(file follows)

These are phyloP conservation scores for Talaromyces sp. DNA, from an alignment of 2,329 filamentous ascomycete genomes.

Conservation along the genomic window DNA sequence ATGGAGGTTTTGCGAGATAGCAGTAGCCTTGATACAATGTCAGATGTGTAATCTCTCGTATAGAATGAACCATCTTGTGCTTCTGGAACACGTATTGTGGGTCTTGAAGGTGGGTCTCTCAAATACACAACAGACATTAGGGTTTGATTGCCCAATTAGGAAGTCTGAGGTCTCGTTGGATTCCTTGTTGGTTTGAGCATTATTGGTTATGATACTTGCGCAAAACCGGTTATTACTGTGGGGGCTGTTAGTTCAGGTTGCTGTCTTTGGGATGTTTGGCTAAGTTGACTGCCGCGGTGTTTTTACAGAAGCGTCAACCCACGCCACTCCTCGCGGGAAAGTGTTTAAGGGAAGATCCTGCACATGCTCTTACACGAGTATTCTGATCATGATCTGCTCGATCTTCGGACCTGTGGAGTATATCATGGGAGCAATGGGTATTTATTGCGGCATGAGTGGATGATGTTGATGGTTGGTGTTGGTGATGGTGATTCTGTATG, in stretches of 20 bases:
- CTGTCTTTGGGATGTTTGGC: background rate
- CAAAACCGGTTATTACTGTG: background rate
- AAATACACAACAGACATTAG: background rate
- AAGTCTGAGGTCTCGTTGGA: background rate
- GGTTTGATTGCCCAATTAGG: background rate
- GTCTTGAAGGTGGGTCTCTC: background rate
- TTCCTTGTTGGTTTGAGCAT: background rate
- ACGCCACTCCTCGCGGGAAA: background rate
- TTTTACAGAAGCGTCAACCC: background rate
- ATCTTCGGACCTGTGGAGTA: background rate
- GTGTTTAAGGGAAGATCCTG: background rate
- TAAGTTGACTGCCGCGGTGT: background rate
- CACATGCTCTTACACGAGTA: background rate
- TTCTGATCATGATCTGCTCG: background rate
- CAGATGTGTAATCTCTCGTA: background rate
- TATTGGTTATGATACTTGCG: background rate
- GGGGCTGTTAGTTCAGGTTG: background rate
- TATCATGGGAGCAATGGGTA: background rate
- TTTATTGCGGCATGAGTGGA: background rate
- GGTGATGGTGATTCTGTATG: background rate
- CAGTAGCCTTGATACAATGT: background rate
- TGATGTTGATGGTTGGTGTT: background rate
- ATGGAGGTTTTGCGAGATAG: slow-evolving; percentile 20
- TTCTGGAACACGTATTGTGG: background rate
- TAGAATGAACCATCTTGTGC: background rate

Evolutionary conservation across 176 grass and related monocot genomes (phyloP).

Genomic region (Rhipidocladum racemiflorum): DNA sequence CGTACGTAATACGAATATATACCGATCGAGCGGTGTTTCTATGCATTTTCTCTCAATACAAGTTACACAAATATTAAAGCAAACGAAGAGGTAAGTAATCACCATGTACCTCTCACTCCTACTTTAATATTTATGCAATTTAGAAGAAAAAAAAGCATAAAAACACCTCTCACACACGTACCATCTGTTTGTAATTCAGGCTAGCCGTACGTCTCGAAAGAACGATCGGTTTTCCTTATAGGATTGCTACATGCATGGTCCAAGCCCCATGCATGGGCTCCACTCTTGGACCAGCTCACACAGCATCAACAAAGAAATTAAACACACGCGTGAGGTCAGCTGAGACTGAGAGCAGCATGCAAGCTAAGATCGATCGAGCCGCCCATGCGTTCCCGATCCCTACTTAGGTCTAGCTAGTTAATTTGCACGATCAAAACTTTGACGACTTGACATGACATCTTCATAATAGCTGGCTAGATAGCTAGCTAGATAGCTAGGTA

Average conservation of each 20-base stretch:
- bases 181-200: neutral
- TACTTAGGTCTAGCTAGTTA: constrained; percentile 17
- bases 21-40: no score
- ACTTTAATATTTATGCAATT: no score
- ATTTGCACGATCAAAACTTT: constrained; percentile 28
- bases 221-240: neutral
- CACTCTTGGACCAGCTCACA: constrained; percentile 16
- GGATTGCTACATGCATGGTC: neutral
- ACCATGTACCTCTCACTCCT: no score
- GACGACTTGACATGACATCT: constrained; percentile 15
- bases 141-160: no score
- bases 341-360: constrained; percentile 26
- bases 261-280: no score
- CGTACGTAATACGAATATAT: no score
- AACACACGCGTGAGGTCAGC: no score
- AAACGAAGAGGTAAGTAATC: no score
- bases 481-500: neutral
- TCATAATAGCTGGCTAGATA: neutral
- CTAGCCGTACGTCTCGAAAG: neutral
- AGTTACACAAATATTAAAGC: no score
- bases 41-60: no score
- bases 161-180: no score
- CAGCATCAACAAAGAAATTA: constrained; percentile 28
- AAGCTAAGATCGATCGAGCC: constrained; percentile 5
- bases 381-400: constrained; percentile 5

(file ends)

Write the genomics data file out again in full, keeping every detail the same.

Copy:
These are phyloP conservation scores for Talaromyces sp. DNA, from an alignment of 2,329 filamentous ascomycete genomes.

Conservation along the genomic window DNA sequence ATGGAGGTTTTGCGAGATAGCAGTAGCCTTGATACAATGTCAGATGTGTAATCTCTCGTATAGAATGAACCATCTTGTGCTTCTGGAACACGTATTGTGGGTCTTGAAGGTGGGTCTCTCAAATACACAACAGACATTAGGGTTTGATTGCCCAATTAGGAAGTCTGAGGTCTCGTTGGATTCCTTGTTGGTTTGAGCATTATTGGTTATGATACTTGCGCAAAACCGGTTATTACTGTGGGGGCTGTTAGTTCAGGTTGCTGTCTTTGGGATGTTTGGCTAAGTTGACTGCCGCGGTGTTTTTACAGAAGCGTCAACCCACGCCACTCCTCGCGGGAAAGTGTTTAAGGGAAGATCCTGCACATGCTCTTACACGAGTATTCTGATCATGATCTGCTCGATCTTCGGACCTGTGGAGTATATCATGGGAGCAATGGGTATTTATTGCGGCATGAGTGGATGATGTTGATGGTTGGTGTTGGTGATGGTGATTCTGTATG, in stretches of 20 bases:
- CTGTCTTTGGGATGTTTGGC: background rate
- CAAAACCGGTTATTACTGTG: background rate
- AAATACACAACAGACATTAG: background rate
- AAGTCTGAGGTCTCGTTGGA: background rate
- GGTTTGATTGCCCAATTAGG: background rate
- GTCTTGAAGGTGGGTCTCTC: background rate
- TTCCTTGTTGGTTTGAGCAT: background rate
- ACGCCACTCCTCGCGGGAAA: background rate
- TTTTACAGAAGCGTCAACCC: background rate
- ATCTTCGGACCTGTGGAGTA: background rate
- GTGTTTAAGGGAAGATCCTG: background rate
- TAAGTTGACTGCCGCGGTGT: background rate
- CACATGCTCTTACACGAGTA: background rate
- TTCTGATCATGATCTGCTCG: background rate
- CAGATGTGTAATCTCTCGTA: background rate
- TATTGGTTATGATACTTGCG: background rate
- GGGGCTGTTAGTTCAGGTTG: background rate
- TATCATGGGAGCAATGGGTA: background rate
- TTTATTGCGGCATGAGTGGA: background rate
- GGTGATGGTGATTCTGTATG: background rate
- CAGTAGCCTTGATACAATGT: background rate
- TGATGTTGATGGTTGGTGTT: background rate
- ATGGAGGTTTTGCGAGATAG: slow-evolving; percentile 20
- TTCTGGAACACGTATTGTGG: background rate
- TAGAATGAACCATCTTGTGC: background rate

Evolutionary conservation across 176 grass and related monocot genomes (phyloP).

Genomic region (Rhipidocladum racemiflorum): DNA sequence CGTACGTAATACGAATATATACCGATCGAGCGGTGTTTCTATGCATTTTCTCTCAATACAAGTTACACAAATATTAAAGCAAACGAAGAGGTAAGTAATCACCATGTACCTCTCACTCCTACTTTAATATTTATGCAATTTAGAAGAAAAAAAAGCATAAAAACACCTCTCACACACGTACCATCTGTTTGTAATTCAGGCTAGCCGTACGTCTCGAAAGAACGATCGGTTTTCCTTATAGGATTGCTACATGCATGGTCCAAGCCCCATGCATGGGCTCCACTCTTGGACCAGCTCACACAGCATCAACAAAGAAATTAAACACACGCGTGAGGTCAGCTGAGACTGAGAGCAGCATGCAAGCTAAGATCGATCGAGCCGCCCATGCGTTCCCGATCCCTACTTAGGTCTAGCTAGTTAATTTGCACGATCAAAACTTTGACGACTTGACATGACATCTTCATAATAGCTGGCTAGATAGCTAGCTAGATAGCTAGGTA

Average conservation of each 20-base stretch:
- bases 181-200: neutral
- TACTTAGGTCTAGCTAGTTA: constrained; percentile 17
- bases 21-40: no score
- ACTTTAATATTTATGCAATT: no score
- ATTTGCACGATCAAAACTTT: constrained; percentile 28
- bases 221-240: neutral
- CACTCTTGGACCAGCTCACA: constrained; percentile 16
- GGATTGCTACATGCATGGTC: neutral
- ACCATGTACCTCTCACTCCT: no score
- GACGACTTGACATGACATCT: constrained; percentile 15
- bases 141-160: no score
- bases 341-360: constrained; percentile 26
- bases 261-280: no score
- CGTACGTAATACGAATATAT: no score
- AACACACGCGTGAGGTCAGC: no score
- AAACGAAGAGGTAAGTAATC: no score
- bases 481-500: neutral
- TCATAATAGCTGGCTAGATA: neutral
- CTAGCCGTACGTCTCGAAAG: neutral
- AGTTACACAAATATTAAAGC: no score
- bases 41-60: no score
- bases 161-180: no score
- CAGCATCAACAAAGAAATTA: constrained; percentile 28
- AAGCTAAGATCGATCGAGCC: constrained; percentile 5
- bases 381-400: constrained; percentile 5